Tales and Yarns

An Open Air Bathroom

Author:  Garry Tizzard

My grandfather, Caleb Tizzard, became the postmaster at Salt Pans (now Hillgrade) in the year 1920, as my great grandfather, Thomas Tizzard, aged 80 years, was then too old to row the seven miles to Herring Neck with the mail once a week. It was also too much for him to carry the mail on his back, the eight miles by road. My grandfather was postmaster for fifteen years and in those fifteen years he had experienced a few good and/or bad situations in his travels with the mail. Hence, he acquired a few pretty good stories - here is one of his favourites.

The sun was shining brightly on that beautiful August morning back in 1930, when Annie, a young woman from the small community of Salt Pans, came to my grandfather’s house. She had previously engaged a passage with him to go to Merritt’s Harbour, another community farther down the bay, to visit with relatives there. Grandfather would then continue on to Herring Neck, a little farther along, to deliver the outgoing mail from our area and return with the incoming mail.

During the summer months many people took advantage of this situation and it became a very common occurrence with my grandfather. There was always somebody wanting to go to Merritt’s Harbour or Herring Neck to visit relatives and friends, on business or just for fun. As a result, Grandfather welcomed them along. Most of those who went with him were able to help with the rowing. Grandfather did not have a motor boat at this time so he had to row his punt all the way there and back. He of course would take the larger paddles in the front while the passenger would take the smaller ones back aft.

My father, Aubrey Tizzard, remembered his first trip to Herring Neck in this fashion quite distinctly. He and his neighbour, Gerald Gidge, went just for the fun of it. It was very exciting for two small boys and while in Herring Neck they each had five cents to spend at G. J. Carter’s store. This would have been the highlight of their journey as a nickel back in the 30’s would have been quite a treat.

Getting back to my story now, Annie had made several trips previously with my grandfather and he was glad to have her along again. It was seven o’clock in the morning when the mail was put in the punt and then he and Annie got aboard. The sea was calm that morning, Grandfather was in the front with the longer paddles and Annie was back aft with the smaller ones. They were making good headway and it didn’t seem like it would take too long to row the five miles to Merritt’s Harbour.

All was going well and they had been rowing for about one hour when Annie started getting cramps in her stomach. Now this was a very unfortunate situation for a woman to be in, out there in a small boat, with a man, a nice ways from shore and a terrible urge to go the bathroom. There would have been no problem had it been a man in this type of situation as he would just do his business in the punt’s piggin and throw the contents overboard. There was nothing embarrassing and nothing to worry about. But with a female aboard it was an entirely different situation.

Poor Annie suffered in silence for a little while and as she was rowing with her back to Grandfather, he could not see the awful, agonizing expressions on her face as she tried in vain to quell that terrible urge. When she could stand it not a minute longer she turned and said to my grandfather, and in no uncertain terms, that if they did not get to shore very quickly something drastic would happen very, very soon. Grandfather realized immediately the seriousness of the situation and turned the bow of the boat toward the nearest shore. Rowing with all of his might and with a will that not even the most hardened of men would want to experience here, they were soon on the beach in a little sheltered inlet called Green Cove.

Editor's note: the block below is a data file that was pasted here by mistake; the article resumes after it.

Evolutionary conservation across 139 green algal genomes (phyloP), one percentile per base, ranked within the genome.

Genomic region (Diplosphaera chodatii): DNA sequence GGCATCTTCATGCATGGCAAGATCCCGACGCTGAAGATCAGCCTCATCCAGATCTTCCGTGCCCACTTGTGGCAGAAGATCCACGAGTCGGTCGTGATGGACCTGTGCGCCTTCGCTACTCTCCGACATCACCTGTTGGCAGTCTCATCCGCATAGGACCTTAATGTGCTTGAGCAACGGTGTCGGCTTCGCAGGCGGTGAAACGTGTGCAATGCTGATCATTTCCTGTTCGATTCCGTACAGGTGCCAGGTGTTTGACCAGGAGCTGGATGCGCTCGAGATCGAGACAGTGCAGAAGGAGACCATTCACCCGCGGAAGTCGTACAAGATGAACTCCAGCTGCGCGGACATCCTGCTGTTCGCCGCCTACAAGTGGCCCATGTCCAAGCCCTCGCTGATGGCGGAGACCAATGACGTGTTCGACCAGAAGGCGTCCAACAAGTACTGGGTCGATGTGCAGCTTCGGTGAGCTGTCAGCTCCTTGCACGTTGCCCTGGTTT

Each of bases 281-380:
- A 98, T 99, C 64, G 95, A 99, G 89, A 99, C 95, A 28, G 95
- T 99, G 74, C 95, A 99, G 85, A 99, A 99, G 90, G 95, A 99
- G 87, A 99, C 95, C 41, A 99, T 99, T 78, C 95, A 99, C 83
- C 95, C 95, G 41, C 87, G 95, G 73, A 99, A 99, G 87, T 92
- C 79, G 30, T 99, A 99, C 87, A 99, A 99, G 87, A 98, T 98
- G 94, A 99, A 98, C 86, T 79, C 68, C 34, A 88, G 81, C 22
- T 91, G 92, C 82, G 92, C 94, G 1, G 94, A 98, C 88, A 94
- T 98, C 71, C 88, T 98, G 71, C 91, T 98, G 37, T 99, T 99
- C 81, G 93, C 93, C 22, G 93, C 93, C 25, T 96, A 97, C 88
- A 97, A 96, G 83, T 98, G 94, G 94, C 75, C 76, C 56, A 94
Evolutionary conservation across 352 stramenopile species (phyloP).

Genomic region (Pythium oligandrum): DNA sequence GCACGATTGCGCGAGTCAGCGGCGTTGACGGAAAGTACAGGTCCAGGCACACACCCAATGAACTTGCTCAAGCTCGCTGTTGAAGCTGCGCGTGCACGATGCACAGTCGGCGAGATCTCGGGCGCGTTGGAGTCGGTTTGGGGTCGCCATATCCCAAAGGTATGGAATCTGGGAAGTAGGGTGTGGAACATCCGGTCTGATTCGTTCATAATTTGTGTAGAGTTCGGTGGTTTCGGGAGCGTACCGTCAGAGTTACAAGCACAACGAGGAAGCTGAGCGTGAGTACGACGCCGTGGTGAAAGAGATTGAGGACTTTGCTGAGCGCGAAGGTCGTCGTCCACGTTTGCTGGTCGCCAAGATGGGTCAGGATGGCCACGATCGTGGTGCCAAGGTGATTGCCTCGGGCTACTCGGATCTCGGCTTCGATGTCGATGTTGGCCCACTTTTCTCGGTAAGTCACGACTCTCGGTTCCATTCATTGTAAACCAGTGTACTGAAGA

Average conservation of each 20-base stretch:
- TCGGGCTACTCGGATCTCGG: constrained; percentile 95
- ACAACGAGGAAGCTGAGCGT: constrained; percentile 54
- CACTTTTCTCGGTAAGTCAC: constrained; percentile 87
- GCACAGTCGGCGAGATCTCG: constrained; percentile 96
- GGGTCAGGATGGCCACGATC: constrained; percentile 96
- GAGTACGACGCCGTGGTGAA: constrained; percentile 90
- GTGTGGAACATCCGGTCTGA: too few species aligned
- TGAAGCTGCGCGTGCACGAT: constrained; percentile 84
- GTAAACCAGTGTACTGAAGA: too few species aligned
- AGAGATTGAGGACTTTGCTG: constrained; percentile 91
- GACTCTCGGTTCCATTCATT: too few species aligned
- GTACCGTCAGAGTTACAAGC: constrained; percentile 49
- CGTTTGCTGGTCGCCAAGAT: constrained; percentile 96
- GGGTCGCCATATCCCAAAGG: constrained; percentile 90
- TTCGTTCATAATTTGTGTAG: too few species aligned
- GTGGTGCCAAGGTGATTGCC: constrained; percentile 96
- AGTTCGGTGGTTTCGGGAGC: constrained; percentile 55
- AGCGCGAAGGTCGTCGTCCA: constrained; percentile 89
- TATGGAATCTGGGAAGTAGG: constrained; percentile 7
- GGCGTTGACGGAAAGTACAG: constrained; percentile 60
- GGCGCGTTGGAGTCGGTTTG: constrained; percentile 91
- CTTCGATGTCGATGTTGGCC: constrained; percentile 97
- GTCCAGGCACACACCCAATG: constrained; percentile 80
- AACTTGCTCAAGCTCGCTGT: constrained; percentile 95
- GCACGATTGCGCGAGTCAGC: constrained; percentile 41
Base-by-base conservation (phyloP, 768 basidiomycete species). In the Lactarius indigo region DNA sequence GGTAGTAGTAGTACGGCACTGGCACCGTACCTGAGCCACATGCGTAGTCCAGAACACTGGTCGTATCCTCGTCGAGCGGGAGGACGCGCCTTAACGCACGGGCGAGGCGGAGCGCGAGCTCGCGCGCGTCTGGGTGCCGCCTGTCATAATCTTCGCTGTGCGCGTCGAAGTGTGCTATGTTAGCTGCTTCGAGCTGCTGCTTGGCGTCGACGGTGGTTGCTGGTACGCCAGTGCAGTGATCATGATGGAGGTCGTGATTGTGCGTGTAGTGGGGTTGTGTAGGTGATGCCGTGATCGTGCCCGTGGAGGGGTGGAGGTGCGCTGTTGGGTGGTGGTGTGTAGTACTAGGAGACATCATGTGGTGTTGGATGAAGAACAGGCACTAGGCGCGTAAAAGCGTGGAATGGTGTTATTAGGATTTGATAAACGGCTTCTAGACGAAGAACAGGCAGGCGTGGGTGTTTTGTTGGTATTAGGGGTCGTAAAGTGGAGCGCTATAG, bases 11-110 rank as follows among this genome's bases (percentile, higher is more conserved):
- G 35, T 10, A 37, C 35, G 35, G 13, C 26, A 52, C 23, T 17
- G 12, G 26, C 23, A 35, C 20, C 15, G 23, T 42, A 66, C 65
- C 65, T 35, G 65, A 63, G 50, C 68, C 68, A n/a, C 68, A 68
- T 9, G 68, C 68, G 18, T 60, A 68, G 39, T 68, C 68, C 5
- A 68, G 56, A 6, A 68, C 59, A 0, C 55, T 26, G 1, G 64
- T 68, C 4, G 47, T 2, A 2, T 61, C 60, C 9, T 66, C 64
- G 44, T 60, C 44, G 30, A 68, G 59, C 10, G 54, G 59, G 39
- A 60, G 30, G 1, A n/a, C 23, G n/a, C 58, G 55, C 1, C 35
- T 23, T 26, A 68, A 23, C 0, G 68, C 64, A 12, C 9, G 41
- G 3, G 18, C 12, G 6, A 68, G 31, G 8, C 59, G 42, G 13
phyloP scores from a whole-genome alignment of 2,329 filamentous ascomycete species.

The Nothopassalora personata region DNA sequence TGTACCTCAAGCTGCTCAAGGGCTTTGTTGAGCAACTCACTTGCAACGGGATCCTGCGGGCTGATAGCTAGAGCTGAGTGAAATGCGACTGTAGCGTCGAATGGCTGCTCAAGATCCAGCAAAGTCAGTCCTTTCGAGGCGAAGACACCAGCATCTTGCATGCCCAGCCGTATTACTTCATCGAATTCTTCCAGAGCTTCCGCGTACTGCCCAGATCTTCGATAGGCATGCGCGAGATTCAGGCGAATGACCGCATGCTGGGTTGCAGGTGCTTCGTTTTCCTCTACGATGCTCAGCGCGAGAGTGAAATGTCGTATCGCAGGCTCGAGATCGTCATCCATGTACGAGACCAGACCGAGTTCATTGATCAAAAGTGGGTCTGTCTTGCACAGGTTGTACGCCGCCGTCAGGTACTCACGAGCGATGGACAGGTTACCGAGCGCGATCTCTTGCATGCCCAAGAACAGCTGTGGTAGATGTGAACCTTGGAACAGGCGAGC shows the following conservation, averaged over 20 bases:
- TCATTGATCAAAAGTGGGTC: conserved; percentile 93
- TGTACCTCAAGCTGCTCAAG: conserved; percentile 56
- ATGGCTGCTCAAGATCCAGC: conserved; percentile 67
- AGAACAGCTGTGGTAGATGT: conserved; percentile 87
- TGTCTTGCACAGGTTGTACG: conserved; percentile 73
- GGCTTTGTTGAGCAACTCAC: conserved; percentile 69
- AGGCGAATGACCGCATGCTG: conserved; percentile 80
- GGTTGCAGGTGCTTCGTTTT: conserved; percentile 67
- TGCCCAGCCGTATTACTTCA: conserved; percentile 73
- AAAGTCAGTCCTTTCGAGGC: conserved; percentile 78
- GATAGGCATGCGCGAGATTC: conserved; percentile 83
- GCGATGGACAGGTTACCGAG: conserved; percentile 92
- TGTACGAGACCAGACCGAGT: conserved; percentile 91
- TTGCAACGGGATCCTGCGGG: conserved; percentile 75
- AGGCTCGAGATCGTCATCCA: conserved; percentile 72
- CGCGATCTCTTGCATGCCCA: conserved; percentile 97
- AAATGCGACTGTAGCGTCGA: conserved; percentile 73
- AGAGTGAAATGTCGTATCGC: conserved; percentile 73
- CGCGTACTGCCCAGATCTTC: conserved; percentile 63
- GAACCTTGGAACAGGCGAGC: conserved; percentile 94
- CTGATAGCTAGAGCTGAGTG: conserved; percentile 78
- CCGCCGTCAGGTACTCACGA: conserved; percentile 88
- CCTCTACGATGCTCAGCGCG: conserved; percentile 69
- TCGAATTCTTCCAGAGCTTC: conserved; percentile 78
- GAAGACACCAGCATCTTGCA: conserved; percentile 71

It seemed that even before the boat touched the beach Annie was out, and running for the nearest cluster of trees and bushes. It was there, in that great open air bathroom, out of sight and sound from the boat and Grandfather, that poor Annie let nature took its course. It was the worse case of diarrhea she had ever experienced. It was a little embarrassing for her but Grandfather knew this and acted accordingly. He could see that she was all right so he asked no questions that might embarrass her further. They were soon back in the boat and on their way again.

Annie was let off in Merritt’s Harbour and Grandfather continued on to Herring Neck. He picked her up again the following week but nothing in particular happened on the way back. There is no doubt however, that as they were passing Green Cove, they were both silently thinking of what had happened the previous week. Annie made numerous other trips with Grandfather Tizzard, but she made sure she was never put ashore under any such embarrassing circumstances ever again.

Grandfather learned from this experience that he definitely preferred male passengers over female passengers. But, such as life is, there were times when other women had to go ashore and oftentimes, when there were long dresses and slippery rocks involved, and a rush to get out of sight, there were some embarrassing but generally, fun times. However, back in those good old days, situations like this were the order of the day and people accepted them as they were.


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